I have always had a standard ceramic bath tub, and in some places there’s only been a shower. So this is something I haven’t even thought of before: a wooden bathtub.
These are a specialty home item. And there are a number of styles. One of the ones you probably noticed though, are those curved ones. They are hardwood tubs made by a company called NK Woodworking.
According to NK Woodworking, “We handcraft our wood bathtubs from distinctive sustainable domestic and exotic hardwoods. Each is then finished with a specialized clear composite barrier for unmatched durability and longevity.
“These wood bathtubs offer you the luxury of fine art furniture as the centerpiece of your bathroom. Not to mention an unparalleled soak. From our studio in Seattle, Washington, we can ship our custom wood bathtubs anywhere in the world.”
NK is from Seattle, and is run by a 27-year old former boat builder. They run around from $15,000 to $30,000. Some of the other pictures show things that can be done for those with a different idea of spending money.
Green Zero – A Comfortable Prefab Home that Builds Energy-Saving into Design
A small prefab house that can be located just about anywhere a home owner wants to put it has been designed to integrate green concerns into prefab modular design aesthetics.
“Green Zero,” a punnish name derivative of “ground zero,” it seems, is by Studio di Architetttura Daniele Menichini, and among the harmonizing work to make green part of design, the exterior of this modular home is wood and it sits on a natural stone foundation. You can see from the photo above how the rainwater management and drainage systems are integrated into the architectural design.
The prefab house is smallish. It can be thought of in terms of a bare-minimum for living. It could be used as a retreat from everyday life, a guest house, or a backyard shed that can be used for accomodations as well.
Since it has a deck and a bathroom, while being small and transportable, it can be set anywhere and be used for just about anything.
The interior space can accomodate at least two people. There are glass windows and doors, even in the bedroom, to provide scenic views of wherever the owner of this modular house puts it. And behind the bed is a colorful (purple, green and beige) design based off of the forms of trees (also keeping within the green theme). This prefab is actually built and is located in Italy where the design team is from. To see more of the prefab home design team, click here for our directory.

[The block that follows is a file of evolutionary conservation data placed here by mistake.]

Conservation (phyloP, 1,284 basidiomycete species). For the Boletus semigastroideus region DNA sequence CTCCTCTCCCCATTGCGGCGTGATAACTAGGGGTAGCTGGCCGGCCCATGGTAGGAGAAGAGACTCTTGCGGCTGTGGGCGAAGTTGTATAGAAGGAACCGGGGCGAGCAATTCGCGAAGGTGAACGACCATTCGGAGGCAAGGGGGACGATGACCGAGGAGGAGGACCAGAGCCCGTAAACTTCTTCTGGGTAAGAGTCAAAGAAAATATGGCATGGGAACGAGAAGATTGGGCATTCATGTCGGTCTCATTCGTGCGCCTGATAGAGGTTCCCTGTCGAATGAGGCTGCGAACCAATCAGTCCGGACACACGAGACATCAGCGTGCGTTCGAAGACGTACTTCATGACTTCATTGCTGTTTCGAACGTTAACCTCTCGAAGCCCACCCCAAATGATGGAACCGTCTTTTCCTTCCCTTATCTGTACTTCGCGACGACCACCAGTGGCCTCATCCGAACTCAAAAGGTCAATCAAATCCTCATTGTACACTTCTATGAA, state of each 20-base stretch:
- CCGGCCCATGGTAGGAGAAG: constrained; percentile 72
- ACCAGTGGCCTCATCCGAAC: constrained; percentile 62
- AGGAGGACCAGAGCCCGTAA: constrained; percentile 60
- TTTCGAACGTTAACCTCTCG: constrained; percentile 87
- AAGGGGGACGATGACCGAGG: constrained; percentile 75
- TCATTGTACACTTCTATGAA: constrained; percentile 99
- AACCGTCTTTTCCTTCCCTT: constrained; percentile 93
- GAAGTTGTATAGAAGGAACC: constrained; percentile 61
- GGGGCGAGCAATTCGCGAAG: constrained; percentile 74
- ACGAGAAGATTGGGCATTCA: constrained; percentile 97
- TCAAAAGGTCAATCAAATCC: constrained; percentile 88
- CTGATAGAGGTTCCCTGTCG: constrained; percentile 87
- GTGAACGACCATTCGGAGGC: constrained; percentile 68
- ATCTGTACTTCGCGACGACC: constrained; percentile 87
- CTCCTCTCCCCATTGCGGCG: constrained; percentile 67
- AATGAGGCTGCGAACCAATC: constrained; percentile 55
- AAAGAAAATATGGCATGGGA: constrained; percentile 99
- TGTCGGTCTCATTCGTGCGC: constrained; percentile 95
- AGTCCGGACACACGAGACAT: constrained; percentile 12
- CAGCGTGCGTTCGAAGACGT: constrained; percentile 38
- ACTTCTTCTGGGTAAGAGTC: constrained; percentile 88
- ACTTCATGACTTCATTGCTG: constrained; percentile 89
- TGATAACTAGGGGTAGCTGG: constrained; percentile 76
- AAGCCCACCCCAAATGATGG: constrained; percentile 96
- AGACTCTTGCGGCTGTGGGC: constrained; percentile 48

Expandable Container Home – They’re Selling These Things for Only $10,000
So modular homes are inexpensive alternatives, in many cases, to traditional construction homes, but I came across this expandable modular container home, and they’re listing them for $10,000 (you still have to pay shipping, of course).
These shipping container homes are clad in quality timber and are suited for country or beach properties, according to the people selling them.
Another thing modular home buyers might factor into their estimations is that the shipping for a container home from overseas costs in the thousands, to get it to our coasts and to ship it from the coast to your location.
So how are they built, some of you might be wondering? The house is a modification of an ISO shipping container (you can buy these a lot of places, there is a huge global supply of shipping containers). THey cut off some of the corrugated sheet and manually weld a smaller container to it as a slide out.
The slide can be moved by several people working together, but without too much effort, according to the prefab manufacturers.
They then decorate the interior and use sound-absorbing wood ceiling panels, and use birch to cover the wall. They also have removable custom-built joinery.
The outside cladding and decking is done with antiseptic-treated timber.
I hesitate to link to the product contact page for this one, because it is from China on Alibaba and I can’t guarantee the quality, and the page I saw it on had only one sale showing. Once I hear more about these guys, I’ll update this page and I’ll update our Facebook page, too. Probably I’d suggest shopping around North American modular homes (they might already have options around this range) and contacting builders nearer home first and seeing if they can build something like this. If anyone ends up buying one of these expandable modular homes from overseas, though, please let us know how it goes so we can update people.